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School administrators seek to engage Dublin’s older residents

October 28, 2015

Typical among school districts, about 65 percent of Dublin’s residents don’t have children in the district, say Dublin schools administrators.

So how does a school district keep empty-nesters involved and invested? Feed them, and promise live entertainment.

On Monday, 34 senior citizens gathered at the district’s Central Office at 7030 Coffman Rd. to visit the buffet line, chat with friends and hear what’s going on with their grandchildren’s schools directly from the Dublin administrators.

The Senior Council Advisory Committee, which convenes four times a year, started about seven years ago. At first, the district had to recruit seniors, but soon the group grew by word of mouth.

Superintendent Todd Hoadley said it isn’t directly about passing levies, but “this is like deposits into the bank of good will.”

 Click here to continue reading this article on The Columbus Dispatch »

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Posted in Community Outreach, Education, Land Use, Social Media
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How School Business Officals should be communicating to the public

May 5, 2014

When I became a Treasurer I knew that I would have to report financial information to the Board of Education at least monthly, discuss finances with the Superintendent when needed and communicate/explain our fiscal situation to bargaining units at negotiation time. No big deal, right?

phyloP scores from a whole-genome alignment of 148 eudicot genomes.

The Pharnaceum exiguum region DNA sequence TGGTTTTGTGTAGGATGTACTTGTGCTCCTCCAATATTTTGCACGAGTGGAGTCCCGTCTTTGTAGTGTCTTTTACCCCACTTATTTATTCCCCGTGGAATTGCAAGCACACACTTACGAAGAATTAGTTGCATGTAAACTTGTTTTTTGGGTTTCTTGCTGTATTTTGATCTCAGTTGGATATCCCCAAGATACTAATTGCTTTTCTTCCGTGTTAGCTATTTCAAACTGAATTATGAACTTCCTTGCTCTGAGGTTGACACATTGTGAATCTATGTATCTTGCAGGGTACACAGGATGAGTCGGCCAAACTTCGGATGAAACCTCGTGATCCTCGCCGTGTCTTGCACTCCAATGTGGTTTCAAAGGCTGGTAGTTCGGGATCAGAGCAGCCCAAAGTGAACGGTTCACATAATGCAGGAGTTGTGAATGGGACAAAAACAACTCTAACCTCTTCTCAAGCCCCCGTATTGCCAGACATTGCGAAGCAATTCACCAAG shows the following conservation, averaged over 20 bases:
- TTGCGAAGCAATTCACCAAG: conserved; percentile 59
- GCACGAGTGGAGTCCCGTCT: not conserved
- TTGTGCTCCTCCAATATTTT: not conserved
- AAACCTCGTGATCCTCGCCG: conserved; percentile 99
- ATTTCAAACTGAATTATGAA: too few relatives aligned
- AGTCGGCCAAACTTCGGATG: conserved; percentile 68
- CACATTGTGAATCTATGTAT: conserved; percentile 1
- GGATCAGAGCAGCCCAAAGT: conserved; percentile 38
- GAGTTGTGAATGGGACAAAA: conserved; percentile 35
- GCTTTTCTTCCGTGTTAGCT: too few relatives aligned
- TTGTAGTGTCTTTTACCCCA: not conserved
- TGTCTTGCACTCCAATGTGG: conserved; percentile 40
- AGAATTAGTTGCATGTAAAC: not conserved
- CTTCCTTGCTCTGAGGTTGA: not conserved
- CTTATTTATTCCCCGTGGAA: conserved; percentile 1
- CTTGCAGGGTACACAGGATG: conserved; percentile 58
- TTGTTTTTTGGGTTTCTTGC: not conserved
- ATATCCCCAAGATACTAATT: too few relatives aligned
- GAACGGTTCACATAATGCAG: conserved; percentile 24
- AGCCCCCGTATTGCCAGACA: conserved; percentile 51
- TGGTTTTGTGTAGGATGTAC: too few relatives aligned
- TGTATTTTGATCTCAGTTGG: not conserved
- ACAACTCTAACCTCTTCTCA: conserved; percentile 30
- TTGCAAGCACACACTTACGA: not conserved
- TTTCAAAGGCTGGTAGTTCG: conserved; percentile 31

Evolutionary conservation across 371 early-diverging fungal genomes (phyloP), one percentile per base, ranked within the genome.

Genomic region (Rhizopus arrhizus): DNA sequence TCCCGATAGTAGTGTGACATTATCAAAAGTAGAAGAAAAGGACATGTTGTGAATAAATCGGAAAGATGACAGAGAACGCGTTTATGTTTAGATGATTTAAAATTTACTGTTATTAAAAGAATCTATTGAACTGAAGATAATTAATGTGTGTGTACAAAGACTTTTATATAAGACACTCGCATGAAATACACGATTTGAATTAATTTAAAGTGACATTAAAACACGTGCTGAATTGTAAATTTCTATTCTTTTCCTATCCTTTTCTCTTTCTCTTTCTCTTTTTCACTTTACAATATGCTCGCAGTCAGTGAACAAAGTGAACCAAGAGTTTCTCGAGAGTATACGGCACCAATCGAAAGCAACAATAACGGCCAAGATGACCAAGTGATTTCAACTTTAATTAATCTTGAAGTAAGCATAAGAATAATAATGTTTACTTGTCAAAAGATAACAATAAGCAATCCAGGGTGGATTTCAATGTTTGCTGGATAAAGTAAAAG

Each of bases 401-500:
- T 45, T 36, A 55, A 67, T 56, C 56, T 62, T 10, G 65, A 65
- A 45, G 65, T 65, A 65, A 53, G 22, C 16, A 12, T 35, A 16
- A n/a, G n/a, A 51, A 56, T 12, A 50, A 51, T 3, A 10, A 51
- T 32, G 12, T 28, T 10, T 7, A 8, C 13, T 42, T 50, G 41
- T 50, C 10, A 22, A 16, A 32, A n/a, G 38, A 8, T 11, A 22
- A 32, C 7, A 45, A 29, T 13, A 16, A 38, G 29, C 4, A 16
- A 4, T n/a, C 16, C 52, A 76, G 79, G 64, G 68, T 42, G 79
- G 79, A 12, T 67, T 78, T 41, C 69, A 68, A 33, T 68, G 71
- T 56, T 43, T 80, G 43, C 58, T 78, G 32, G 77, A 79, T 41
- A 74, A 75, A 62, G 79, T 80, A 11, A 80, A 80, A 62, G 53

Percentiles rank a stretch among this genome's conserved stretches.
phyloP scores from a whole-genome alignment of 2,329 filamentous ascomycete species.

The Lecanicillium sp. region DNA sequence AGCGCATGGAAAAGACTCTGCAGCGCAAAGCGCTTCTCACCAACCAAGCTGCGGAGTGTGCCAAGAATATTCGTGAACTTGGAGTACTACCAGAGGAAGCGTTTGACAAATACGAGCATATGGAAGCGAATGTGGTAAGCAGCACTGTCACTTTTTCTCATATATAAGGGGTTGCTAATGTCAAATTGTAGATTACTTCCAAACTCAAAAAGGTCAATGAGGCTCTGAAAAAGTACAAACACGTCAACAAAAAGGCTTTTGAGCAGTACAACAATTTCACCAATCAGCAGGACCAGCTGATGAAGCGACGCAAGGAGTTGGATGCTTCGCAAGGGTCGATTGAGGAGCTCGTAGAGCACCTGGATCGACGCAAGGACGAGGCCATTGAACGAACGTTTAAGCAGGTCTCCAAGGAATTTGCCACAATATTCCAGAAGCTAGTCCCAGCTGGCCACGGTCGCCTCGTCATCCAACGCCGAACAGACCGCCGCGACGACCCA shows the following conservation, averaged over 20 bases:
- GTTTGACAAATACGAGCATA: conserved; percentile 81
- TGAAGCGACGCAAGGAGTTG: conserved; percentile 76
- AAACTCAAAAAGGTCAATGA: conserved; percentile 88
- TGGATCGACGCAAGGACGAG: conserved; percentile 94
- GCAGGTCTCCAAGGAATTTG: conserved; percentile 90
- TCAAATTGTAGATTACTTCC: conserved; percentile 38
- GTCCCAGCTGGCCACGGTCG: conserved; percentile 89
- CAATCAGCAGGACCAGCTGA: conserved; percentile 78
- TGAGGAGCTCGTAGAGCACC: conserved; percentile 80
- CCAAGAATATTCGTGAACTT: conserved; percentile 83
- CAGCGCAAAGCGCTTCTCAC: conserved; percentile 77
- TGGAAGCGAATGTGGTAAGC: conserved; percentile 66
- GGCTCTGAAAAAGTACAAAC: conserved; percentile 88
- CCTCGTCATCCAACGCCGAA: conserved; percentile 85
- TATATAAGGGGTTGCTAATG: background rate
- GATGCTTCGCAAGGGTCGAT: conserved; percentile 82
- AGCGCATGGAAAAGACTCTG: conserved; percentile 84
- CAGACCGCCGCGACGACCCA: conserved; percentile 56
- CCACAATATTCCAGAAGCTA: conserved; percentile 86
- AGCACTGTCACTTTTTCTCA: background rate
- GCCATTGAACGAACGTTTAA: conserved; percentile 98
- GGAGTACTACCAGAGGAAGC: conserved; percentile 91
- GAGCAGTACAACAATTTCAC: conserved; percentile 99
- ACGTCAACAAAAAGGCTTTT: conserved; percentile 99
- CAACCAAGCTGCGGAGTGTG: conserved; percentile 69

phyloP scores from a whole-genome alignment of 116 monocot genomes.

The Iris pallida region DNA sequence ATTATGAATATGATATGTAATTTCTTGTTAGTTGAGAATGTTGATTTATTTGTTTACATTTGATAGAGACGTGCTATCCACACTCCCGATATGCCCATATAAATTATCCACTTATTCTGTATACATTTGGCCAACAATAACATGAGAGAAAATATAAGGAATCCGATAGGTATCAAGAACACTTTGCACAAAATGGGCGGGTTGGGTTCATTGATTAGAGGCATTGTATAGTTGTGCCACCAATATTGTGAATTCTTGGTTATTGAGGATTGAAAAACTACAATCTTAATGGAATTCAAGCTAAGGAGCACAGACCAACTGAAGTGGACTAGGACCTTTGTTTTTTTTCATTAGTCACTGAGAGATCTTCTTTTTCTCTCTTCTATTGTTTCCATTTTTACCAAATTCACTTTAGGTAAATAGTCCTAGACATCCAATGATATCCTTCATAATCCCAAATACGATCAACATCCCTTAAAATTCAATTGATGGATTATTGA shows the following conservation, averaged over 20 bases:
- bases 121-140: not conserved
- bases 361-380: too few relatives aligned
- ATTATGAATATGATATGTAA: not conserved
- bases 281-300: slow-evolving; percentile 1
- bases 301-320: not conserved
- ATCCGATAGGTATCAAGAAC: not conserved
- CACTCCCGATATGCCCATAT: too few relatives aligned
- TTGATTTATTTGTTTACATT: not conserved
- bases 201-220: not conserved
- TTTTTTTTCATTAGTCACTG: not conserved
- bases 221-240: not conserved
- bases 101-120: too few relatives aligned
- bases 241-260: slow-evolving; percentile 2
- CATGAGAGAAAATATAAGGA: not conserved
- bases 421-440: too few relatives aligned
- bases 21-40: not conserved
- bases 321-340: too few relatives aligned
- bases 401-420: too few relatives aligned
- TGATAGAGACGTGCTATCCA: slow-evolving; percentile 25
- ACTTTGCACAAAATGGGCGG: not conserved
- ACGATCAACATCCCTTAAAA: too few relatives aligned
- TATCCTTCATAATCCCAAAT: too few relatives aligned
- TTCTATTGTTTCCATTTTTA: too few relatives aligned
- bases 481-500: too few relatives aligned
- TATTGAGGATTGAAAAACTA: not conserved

What I never considered was the impact that my communications skills would have on the community that I serve in this role. For better or worse, gone are the days when most community members had no idea, or cared very much how district funds were spent. No longer are we blindly trusted to do the right thing. Whether this lack of trust is deserved or not is really beside the point. Voters who decide on new or continued local taxes expect details on how we use their money, and more than ever we Treasurers and other business officials are serving folks who expect accountability and require direct answers to their questions. In order to maintain our credibility with the electorate, it is critical that we are able to satisfy this need.

Here are some basic rules that I believe are worth thinking about when it comes to communicating as a school business official.